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Calvin-Wire: February 15, 2011

Larry Herzberg, Exemplary Teacher

larry h

Larry Herzberg, the father of Asian language studies at Calvin, won the Presidential Award for Exemplary Teaching at the Faculty Awards Dinner last week Thursday.  This excellent, enthusiastic and somewhat eccentric teacher uses props (a Barbie car, a dollhouse, plastic vegetables) and mnemonic devices to de-mystify the Chinese language, and alternates wearing a kimono and a Chinese silk robeto class every day. He knows eight languages, counting English, and his definition of Christianity is love.  Read more about him and why he received the most prestigious teaching award at Calvin.

Larry Herzberg and his wife, Qin, also a professor in the Asian studies program, created a documentary to get Americans up to speed with China's recent modernizations. Read about it, and watch a clip from the video here.

Four other faculty members were honored at the dinner last Thursday. Find out more about the awards that Professors Konyndyk, Nielsen, Fondse and Sandberg received.

Worship resources

Calvin Institute of Christian Worship

Read a new column from Dale Cooper on worship and Easter. Writes Cooper, "Jesus is risen! We are risen with him! Given these twin truths, never ought we to see our lives as arbitrary. At the heart of the universe there stands a triumphant Savior, whose heart beats with love for us, his sisters and brothers for whom He died and rose again."

Also from the Calvin Institute of Christian Worship, a new book, Resonant Witness: Conversations Between Music and Theology, shows that the majesty and power of music and theology are amplified when they learn from and inform each other. Read more about musical theology in a recent story from the Worship Institute.

There are other recently added resources on the Worship site, including the article on, "How Communion Trains Us in God’s Hospitality" and a video from the recent Calvin Symposium on Worship. Also, "Restorative Justice: Prison congregations multiply grace."

New (-er) to Calvinism?

Eric Washington

Calvin professor of philosophy and Worship Institute research fellow James K.A. Smith has written a "less grumpy," more "winsome" portrait of Calvinism.  Christians that are new to Calvin, or are rusty on the concepts, might find this book interesting. (Another book by Prof. Smith, "Desiring the Kingdom," was awarded a "Christianity Today" 2010 Book Award.) There are also some general Calvin College terms that might be unfamiliar.  Will this Calvin lingo guide help?

One News & Events story about Black History Month features Professor  Washington who has made a specialty of studying African American thought within the Reformed tradition of Christianity, specifically Calvinism. His interest in the topic dates back to 1998 when he embraced Reformed theology after reading Martin Luther's, "On the Bondage of the Will," and R.C. Sproul's book, "Chosen by God."  Read more.

Students in the news

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Fitah Rasendrahasina played a starring role in Opera Grand Rapids’ production of Giacomo Puccini’s “Manon Lescaut.” The Calvin College junior portrayed Edmondo, a young student who is a friend to the story’s hero, Des Grieux. Opera Grand Rapids artistic director Robert Lyall said that it’s uncommon for a college student to play a titled role in a professional production.  But Rasendrahasina has an uncommon voice. Read more»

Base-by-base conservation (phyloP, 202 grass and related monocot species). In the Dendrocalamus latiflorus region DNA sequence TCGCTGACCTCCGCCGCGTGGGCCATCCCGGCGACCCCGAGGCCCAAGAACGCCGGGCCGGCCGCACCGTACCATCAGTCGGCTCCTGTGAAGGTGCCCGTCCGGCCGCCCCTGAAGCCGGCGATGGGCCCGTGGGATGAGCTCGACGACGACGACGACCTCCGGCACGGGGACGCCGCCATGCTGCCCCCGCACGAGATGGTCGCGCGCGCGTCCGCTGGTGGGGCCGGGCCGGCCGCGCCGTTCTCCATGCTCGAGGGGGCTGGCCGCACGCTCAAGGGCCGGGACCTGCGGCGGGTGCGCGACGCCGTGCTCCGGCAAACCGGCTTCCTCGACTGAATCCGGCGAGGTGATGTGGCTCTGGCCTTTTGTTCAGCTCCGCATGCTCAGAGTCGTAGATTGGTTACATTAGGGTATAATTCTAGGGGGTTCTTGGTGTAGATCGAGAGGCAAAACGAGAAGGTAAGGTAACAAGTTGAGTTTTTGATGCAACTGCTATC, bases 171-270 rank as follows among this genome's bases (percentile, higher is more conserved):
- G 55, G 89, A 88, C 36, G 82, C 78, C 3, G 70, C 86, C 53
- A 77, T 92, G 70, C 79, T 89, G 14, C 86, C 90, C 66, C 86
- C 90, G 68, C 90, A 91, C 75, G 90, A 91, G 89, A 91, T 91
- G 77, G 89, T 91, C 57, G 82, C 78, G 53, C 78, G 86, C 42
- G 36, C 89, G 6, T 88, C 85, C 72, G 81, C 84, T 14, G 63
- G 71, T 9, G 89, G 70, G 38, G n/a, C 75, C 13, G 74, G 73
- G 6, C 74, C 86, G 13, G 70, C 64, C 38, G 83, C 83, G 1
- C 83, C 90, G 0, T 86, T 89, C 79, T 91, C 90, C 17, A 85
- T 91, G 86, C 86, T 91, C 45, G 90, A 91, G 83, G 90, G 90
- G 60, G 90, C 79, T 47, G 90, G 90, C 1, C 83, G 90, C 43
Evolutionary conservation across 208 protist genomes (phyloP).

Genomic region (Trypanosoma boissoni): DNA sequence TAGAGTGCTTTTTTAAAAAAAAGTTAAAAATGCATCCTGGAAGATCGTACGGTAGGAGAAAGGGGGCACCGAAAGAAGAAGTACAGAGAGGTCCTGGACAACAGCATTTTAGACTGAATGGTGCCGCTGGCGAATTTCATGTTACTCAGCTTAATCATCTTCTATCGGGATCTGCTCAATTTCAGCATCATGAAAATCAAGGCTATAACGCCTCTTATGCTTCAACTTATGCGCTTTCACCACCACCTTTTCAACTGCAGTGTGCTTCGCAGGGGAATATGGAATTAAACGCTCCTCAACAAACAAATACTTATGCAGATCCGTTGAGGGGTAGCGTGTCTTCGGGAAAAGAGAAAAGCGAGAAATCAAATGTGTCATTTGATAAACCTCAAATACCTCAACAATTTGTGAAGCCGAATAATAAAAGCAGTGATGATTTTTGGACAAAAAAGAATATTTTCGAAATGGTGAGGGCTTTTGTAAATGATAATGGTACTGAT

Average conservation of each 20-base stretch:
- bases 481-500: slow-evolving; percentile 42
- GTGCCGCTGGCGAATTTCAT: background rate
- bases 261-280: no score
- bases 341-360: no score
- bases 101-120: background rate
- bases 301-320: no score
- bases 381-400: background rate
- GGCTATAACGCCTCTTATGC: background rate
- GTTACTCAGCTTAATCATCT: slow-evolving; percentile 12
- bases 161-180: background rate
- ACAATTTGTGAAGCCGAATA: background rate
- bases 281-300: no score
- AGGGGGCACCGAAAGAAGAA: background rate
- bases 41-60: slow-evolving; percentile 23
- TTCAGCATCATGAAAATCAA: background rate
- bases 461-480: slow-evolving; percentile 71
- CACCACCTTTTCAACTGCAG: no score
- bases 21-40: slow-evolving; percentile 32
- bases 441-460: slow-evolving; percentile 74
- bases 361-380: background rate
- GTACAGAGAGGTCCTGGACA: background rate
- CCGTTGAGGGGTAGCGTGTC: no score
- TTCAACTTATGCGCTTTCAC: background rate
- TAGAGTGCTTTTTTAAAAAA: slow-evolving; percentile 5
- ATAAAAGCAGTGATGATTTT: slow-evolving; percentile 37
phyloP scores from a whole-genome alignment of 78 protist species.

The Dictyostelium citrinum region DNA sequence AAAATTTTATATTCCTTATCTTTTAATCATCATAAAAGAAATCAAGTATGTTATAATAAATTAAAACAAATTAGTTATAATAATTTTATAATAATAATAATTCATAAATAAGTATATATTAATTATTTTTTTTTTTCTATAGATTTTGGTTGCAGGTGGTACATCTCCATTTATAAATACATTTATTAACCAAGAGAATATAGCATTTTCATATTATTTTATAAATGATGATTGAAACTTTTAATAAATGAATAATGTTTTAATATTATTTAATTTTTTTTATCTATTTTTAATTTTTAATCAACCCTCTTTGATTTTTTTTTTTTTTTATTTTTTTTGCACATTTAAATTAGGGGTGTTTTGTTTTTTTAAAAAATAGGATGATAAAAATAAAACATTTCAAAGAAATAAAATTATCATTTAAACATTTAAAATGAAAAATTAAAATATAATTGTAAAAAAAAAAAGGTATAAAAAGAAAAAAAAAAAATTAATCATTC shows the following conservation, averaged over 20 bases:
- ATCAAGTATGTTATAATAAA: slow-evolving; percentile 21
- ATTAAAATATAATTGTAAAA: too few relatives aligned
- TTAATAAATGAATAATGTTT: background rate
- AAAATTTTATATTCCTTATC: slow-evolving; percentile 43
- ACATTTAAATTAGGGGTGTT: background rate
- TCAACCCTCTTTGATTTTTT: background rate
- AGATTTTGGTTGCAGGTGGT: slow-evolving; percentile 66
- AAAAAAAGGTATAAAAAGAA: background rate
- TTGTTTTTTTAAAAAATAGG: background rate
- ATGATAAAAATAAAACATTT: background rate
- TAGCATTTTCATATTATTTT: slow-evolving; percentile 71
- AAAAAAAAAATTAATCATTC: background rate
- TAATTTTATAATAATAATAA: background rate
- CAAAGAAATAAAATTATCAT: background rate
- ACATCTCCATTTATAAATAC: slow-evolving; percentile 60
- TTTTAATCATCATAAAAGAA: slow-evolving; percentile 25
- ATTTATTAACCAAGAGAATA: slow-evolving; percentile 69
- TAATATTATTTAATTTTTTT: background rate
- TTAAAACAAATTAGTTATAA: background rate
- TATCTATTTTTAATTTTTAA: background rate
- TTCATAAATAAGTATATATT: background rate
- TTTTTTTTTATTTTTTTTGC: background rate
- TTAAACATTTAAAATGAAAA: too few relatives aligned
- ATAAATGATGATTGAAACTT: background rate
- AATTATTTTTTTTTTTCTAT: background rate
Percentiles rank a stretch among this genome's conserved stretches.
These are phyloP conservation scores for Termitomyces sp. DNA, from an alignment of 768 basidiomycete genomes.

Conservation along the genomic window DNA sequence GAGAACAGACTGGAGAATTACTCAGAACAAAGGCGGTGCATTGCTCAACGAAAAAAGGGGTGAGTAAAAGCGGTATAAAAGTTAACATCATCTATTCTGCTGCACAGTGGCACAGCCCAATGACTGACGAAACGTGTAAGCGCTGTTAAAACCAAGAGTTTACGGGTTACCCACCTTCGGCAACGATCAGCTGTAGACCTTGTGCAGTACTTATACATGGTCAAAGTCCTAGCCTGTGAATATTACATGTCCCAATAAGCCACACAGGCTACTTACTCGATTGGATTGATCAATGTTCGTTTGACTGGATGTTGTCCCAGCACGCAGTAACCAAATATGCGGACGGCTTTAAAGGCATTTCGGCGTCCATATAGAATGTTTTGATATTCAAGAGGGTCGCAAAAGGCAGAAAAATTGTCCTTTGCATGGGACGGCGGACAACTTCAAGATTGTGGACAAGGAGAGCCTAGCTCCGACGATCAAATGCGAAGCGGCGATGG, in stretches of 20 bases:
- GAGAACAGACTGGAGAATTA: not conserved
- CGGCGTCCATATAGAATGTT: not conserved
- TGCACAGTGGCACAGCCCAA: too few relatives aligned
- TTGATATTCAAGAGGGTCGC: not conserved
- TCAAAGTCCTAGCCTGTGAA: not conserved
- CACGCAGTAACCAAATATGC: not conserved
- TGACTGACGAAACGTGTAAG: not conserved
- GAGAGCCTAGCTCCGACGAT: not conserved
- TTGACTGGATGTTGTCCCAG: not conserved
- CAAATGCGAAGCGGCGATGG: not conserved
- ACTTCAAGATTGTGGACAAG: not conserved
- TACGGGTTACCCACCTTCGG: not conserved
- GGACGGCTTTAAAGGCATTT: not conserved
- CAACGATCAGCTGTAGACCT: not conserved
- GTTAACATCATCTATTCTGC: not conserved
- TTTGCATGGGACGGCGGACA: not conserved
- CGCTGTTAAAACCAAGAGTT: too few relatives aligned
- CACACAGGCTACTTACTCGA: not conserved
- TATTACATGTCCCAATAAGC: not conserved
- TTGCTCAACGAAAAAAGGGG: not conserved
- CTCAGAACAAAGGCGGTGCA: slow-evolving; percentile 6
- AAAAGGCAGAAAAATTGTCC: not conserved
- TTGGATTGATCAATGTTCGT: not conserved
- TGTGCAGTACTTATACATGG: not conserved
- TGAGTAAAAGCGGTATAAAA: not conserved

Two Calvin senior engineering students earned prestigious fellowships from the US Environmental Protection Agency (EPA) and are among 30 undergraduate students nationwide to earn such prestigious research fellowships. Amanda Hayes and Rhiana Cok, both with civil and environmental concentrations, are in the second year of their two-year undergraduate fellowships from the EPA’s Greater Research Opportunities program.

Q&A on Egypt

Egypt
Two Calvin staffers raised in Egypt reflect on the current political situation in that country.

On January 25, the day traditionally celebrated as National Police Day in Egypt, demonstrations, rallies, protests, marches, acts of civil disobedience, riots, labor strikes and other forms of protest broke out in Cairo, Alexandria and other large cities. The uprising escalated in the ensuing weeks until as many as a million citizens were estimated to be involved. Then on February 11, Hosni Mubarak, Egypt’s president of 28 years, stepped down.

Calvin annual fund director Souzan Karadsheh and economics professor Adel Abadeer are both natives of Egypt, and both have family living there. They offered their reflections on what is being called the Egyptian Revolution of 2011.

News, stories and videos

Sem Pond jumpers

Photos from the Cold Knight Club jump into the Sem Pond last weekend are posted on the Calvin College Facebook page.  Also see the local news story and video that accompanied this event.  Find out more information on the Calvin College Alumni Association Facebook about the make-up jump scheduled in case you still want to join in the jump!

When the film crew showed up at the Mustard Seed School last January, it was a little disruptive, admitted the school’s director, 1989 Calvin alum Christine Metzger: “It felt like there were cameras everywhere, like it was a reality TV show,” she said, “and then they became part of the family.” The crew that spent the three-week interim documenting the life of the Christian school was composed of Calvin media production professor Brian Fuller and three Calvin students. Their documentary is: A Shared Space: Learning from the Mustard Seed School.

And Regathering 2011, second semester convocation, is archived online now.

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